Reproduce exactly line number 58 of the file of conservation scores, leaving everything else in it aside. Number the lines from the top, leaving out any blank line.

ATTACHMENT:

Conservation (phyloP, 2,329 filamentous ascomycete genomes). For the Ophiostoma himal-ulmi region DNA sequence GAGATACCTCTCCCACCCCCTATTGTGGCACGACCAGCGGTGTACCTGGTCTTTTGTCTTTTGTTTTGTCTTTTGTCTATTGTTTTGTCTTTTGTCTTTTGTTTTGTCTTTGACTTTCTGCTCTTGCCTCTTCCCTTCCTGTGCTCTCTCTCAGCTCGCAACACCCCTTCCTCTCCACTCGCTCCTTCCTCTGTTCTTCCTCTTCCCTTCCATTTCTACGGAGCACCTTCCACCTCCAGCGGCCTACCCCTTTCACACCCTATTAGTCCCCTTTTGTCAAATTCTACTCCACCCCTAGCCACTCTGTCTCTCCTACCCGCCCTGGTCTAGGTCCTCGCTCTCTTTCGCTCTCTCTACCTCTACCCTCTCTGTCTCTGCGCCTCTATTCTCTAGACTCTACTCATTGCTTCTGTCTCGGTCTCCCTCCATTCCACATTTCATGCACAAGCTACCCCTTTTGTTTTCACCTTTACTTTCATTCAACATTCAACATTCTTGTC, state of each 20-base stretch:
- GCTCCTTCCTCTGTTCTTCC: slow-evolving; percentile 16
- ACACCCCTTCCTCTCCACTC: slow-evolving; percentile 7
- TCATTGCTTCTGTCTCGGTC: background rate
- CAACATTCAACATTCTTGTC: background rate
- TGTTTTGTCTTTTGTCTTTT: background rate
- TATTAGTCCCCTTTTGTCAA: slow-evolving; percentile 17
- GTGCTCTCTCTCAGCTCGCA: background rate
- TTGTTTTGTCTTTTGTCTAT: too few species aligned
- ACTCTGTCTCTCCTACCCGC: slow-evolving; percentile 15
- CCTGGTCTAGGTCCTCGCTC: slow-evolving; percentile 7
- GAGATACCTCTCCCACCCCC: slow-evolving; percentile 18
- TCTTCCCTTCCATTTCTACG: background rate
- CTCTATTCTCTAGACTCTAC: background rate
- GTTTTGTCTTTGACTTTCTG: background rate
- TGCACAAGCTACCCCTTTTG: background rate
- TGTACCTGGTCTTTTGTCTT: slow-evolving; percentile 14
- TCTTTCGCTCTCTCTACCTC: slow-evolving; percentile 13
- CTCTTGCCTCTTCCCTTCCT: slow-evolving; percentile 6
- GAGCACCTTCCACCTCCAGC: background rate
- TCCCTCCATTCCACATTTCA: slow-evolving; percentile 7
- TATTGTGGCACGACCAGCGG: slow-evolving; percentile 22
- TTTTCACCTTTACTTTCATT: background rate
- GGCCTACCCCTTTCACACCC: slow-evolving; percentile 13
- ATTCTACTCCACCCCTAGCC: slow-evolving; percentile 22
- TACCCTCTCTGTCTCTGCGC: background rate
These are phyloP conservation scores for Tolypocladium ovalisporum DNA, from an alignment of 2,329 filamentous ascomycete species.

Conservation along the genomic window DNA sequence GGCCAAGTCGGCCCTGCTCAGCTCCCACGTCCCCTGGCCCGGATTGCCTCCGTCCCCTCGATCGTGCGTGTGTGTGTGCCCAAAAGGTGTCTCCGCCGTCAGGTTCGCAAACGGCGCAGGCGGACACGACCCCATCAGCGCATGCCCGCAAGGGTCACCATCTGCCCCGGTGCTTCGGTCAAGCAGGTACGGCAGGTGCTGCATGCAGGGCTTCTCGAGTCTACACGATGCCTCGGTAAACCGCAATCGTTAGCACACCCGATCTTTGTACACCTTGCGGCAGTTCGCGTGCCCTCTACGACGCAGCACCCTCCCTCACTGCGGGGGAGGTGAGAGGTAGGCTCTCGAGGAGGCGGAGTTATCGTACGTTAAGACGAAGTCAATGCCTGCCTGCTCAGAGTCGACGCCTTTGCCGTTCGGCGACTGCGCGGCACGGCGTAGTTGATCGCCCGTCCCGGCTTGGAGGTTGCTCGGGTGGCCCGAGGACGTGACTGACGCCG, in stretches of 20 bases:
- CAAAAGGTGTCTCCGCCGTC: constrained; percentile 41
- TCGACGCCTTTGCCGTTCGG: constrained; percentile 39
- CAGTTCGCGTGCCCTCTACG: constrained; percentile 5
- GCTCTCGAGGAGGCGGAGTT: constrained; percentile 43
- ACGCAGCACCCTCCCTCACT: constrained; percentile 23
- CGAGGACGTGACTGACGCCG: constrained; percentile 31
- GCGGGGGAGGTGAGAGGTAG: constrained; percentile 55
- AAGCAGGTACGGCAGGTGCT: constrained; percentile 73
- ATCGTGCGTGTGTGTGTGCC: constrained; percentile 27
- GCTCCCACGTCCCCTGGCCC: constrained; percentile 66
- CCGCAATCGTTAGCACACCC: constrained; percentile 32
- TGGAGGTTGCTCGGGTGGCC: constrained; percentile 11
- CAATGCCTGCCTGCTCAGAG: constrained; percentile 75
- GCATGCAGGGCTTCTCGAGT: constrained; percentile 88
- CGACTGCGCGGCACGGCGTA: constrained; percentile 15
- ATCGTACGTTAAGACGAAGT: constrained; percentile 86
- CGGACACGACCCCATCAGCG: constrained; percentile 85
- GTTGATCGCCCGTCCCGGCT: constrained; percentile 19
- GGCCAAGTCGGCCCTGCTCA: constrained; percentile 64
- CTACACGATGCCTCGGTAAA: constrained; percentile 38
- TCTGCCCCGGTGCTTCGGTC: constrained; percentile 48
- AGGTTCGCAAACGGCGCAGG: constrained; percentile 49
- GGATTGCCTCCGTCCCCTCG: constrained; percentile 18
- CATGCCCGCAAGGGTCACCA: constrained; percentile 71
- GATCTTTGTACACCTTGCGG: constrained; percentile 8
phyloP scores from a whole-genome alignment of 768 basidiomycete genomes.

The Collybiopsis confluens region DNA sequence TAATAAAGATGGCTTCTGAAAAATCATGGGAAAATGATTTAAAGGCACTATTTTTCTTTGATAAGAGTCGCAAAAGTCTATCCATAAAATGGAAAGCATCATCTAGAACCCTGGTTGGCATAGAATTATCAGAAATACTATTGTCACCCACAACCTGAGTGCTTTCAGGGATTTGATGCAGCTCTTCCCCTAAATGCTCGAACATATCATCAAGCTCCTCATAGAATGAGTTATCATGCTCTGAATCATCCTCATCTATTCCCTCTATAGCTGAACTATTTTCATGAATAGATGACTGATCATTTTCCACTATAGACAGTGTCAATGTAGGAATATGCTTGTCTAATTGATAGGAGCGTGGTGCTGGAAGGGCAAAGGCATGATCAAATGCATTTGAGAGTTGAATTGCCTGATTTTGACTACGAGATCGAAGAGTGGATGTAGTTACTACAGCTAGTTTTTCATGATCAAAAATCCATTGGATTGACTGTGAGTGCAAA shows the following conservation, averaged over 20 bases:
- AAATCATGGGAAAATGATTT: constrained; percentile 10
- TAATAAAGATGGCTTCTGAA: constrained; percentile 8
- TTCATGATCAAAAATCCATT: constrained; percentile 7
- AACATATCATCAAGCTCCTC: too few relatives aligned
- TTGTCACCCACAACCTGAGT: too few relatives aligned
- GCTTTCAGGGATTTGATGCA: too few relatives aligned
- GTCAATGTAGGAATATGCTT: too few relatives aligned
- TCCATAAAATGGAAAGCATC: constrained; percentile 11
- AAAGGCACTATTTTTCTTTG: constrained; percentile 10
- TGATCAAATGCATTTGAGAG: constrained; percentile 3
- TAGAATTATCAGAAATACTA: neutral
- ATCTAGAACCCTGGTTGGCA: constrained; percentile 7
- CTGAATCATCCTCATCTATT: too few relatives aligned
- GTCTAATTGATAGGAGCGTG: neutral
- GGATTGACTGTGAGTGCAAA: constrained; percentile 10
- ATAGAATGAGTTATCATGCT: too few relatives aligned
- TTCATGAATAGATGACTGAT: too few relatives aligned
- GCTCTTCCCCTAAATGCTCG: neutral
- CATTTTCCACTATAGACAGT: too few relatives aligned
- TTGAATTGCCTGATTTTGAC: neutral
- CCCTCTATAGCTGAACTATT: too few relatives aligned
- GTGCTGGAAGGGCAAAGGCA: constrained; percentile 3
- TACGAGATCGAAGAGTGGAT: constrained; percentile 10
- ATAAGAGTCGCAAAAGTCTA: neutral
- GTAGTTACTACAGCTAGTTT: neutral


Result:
- TTCATGATCAAAAATCCATT: constrained; percentile 7